EX CATHEDRA | Jeff Sutherland-Kay - bass

From our ‘Rachmaninoff Vespers’ programme, October 2019

Jeff Sutherland-Kay has been a musician since he was knee-high to a grasshopper. Never more than an average pianist, it was as a violinist that he made real progress, getting as far as diploma level. “I was preparing for the ARCM when I decided I had really had enough of doing violin exams.” He took up singing instead and won a choral scholarship to Christ Church, Oxford. He read music but on leaving Oxford took up a career in the financial services industry, initially as a branch manager for the Leicester Building Society but going on to become head of marketing for Alliance & Leicester plc and finally director of their intermediaries division. “I eventually persuaded the Alliance & Leicester to give me a voluntary redundancy package and founded my own company as a provider of consultancy and interim management services.” This took Jeff all round the country, working with both large and small organisations, with his last interim role being at HSBC writing and implementing a new global risk policy. But he also spent time in the not-for-profit sector as a director/trustee, including being a member of Ex Cathedra’s board for a number of years and later joining the board of the Northamptonshire Music and Performing Arts Trust, the former county youth music service.

1. How long have you been a member of Ex Cathedra and why did you join?

I first met Jeffrey Skidmore in the music faculty at Oxford in the early 70s. Some years later, I bumped into him in a pub in Lichfield (no surprise there) and he asked me if I would like to join his choir. This was in 1979 and my first Ex Cathedra gig was a choral evensong in Lichfield Cathedral.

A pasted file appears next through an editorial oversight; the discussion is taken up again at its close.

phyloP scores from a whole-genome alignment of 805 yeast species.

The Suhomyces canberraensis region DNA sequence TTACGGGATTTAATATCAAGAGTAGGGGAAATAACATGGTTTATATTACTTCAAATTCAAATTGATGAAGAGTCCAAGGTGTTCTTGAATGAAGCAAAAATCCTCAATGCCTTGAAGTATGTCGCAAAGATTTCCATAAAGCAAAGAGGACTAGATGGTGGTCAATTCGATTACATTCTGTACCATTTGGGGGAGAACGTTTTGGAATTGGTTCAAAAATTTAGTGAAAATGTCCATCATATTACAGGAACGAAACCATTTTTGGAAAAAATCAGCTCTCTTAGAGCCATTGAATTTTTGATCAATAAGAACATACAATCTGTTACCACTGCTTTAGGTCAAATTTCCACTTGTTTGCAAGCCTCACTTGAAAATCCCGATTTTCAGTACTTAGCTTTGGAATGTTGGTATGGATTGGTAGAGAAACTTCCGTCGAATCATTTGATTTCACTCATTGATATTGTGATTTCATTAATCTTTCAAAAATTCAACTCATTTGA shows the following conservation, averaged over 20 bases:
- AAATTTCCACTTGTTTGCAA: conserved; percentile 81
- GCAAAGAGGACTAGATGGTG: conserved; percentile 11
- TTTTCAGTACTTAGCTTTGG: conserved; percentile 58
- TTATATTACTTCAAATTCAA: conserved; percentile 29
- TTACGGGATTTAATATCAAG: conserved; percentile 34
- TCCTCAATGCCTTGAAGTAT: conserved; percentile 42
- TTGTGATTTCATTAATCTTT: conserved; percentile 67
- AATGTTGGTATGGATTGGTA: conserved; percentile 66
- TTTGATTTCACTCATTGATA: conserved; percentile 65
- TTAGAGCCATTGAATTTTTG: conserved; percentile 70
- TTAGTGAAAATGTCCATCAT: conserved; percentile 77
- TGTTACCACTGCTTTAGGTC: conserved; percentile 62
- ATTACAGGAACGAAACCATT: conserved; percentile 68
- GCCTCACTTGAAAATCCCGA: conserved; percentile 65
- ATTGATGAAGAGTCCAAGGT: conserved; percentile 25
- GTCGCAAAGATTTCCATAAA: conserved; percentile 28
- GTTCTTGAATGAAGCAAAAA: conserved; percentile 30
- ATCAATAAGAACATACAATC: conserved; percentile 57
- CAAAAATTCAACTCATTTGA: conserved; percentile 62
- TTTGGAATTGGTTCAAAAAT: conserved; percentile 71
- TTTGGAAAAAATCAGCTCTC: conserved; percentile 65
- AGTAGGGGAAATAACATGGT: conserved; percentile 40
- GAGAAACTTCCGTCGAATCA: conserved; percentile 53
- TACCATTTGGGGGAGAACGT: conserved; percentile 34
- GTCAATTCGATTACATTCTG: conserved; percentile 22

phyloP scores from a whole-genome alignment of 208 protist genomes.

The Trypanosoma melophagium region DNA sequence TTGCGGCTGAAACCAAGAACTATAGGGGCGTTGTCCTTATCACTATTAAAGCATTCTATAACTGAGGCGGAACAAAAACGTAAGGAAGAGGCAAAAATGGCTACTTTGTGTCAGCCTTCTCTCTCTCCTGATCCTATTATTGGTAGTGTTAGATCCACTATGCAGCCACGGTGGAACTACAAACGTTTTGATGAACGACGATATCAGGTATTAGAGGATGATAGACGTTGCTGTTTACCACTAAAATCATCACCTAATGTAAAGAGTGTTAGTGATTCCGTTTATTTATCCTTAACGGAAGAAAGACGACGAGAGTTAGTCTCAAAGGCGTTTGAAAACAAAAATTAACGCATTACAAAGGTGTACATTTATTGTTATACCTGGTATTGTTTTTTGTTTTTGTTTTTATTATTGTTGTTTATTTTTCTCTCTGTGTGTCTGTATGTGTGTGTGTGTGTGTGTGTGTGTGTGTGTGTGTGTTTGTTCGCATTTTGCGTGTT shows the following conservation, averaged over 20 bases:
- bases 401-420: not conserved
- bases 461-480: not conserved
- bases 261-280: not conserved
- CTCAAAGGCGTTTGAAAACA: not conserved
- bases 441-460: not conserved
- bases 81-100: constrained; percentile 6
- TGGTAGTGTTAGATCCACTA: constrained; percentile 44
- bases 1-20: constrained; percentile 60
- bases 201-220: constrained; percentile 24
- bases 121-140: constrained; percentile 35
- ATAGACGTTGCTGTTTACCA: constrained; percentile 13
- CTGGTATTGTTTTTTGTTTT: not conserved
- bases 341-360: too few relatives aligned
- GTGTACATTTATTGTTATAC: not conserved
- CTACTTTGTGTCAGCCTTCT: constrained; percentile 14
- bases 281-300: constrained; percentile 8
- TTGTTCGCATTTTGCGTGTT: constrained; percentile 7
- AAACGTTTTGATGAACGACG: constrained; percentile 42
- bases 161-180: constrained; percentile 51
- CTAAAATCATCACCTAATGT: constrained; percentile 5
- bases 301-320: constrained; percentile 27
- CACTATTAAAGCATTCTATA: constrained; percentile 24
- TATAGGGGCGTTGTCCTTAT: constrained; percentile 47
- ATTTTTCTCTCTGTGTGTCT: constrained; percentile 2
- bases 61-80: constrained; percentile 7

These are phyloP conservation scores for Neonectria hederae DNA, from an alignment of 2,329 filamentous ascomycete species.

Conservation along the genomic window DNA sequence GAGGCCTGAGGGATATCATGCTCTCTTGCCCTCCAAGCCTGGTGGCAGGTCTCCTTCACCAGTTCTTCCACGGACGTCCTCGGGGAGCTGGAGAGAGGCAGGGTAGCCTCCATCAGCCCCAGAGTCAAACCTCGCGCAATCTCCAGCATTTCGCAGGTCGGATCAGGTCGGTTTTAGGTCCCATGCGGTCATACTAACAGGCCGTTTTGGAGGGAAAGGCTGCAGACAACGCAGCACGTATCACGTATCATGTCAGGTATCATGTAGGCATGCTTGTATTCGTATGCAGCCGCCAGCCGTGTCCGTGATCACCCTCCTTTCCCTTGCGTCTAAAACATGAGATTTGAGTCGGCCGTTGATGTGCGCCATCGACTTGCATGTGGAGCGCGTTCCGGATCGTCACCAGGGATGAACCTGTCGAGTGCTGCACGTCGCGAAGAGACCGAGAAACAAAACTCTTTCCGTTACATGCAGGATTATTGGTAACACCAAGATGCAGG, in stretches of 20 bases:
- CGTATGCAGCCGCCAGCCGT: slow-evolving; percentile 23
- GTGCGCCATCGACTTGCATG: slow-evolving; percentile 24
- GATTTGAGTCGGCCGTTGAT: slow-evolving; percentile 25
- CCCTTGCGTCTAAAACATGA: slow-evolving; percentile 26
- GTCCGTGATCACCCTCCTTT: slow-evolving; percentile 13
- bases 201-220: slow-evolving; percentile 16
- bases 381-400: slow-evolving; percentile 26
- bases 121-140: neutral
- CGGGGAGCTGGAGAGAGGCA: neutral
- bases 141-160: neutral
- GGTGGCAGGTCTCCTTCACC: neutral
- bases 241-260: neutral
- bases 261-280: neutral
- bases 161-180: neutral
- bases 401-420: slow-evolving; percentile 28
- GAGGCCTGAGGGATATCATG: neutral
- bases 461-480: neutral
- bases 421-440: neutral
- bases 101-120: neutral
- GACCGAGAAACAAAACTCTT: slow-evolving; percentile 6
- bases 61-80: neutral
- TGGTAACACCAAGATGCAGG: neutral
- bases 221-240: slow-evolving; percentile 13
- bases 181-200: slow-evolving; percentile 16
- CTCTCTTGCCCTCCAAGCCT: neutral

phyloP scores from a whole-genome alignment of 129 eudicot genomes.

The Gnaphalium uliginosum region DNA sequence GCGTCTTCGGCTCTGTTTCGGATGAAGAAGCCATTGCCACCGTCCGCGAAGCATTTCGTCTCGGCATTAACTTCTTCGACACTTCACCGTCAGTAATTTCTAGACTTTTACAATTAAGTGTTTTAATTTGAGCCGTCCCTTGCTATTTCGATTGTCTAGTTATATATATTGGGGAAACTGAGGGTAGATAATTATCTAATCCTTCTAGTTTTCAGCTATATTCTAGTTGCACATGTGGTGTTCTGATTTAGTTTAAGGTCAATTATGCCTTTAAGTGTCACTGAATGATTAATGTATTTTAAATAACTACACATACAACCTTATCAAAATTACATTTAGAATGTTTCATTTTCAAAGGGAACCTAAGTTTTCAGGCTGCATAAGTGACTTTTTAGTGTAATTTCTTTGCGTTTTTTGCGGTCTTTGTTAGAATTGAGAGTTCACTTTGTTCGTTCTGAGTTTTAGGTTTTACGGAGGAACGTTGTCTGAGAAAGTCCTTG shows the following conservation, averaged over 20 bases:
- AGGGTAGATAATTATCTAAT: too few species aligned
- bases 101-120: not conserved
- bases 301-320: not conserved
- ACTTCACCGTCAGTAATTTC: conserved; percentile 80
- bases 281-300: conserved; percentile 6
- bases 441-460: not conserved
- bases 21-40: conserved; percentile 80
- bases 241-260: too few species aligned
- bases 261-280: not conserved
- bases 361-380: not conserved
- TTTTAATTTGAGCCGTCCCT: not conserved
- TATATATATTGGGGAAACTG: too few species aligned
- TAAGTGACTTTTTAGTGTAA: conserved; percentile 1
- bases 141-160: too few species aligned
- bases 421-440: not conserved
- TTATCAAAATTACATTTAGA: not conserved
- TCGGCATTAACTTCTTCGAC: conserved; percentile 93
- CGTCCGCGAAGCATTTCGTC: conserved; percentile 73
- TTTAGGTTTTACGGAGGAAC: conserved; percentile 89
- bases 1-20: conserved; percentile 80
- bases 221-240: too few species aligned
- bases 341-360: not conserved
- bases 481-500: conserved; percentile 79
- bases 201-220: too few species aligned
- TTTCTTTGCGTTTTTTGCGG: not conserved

2. What does a typical day look like for you?

I have retired as a consultant and interim manager but I still work as an independent director. My main focus at the moment is as a director/trustee of Music of Life Foundation, which aims to improve the life skills, well-being and confidence of disabled children through music-making. My role involves planning the development of the charity over the medium term, building an appropriate risk framework and working with other board members on our fundraising strategy. It may all sound rather dry but it is an amazing organisation delivering extraordinary value and is great fun to work with.

3. If you could choose to perform again any piece you have performed before with Ex Cathedra, what would it be, and & why?

Having been part of Ex Cathedra for over 40 years, I have sung some wonderful music and learned a lot about the performance of music from different periods. I can remember a very satisfying Messiah in Oxford with just 24 singers, a memorable Bach B Minor Mass in Lyon, the Monteverdi 1610 Vespers performed in Birmingham Oratory which just seemed the perfect place and, more recently, emotional performances of Gerontius. But I always enjoy coming back to Bach, in particular the B Minor Mass and the St John Passion.

4. What’s your musical “guilty secret”?

There’s no guilt attached to being a jazz fan. Whether it’s mainstream, bebop, West Coast or modern; big band, solo piano or combos – I have a fairly wide taste. And I’ve been to jazz gigs in various parts of the UK as well as several visits to the Cork Jazz Festival. Favourite performers? Oscar Peterson, Michel Petrucciani, Dave Holland, the Charles Mingus Big Band – this could end up as a very long list!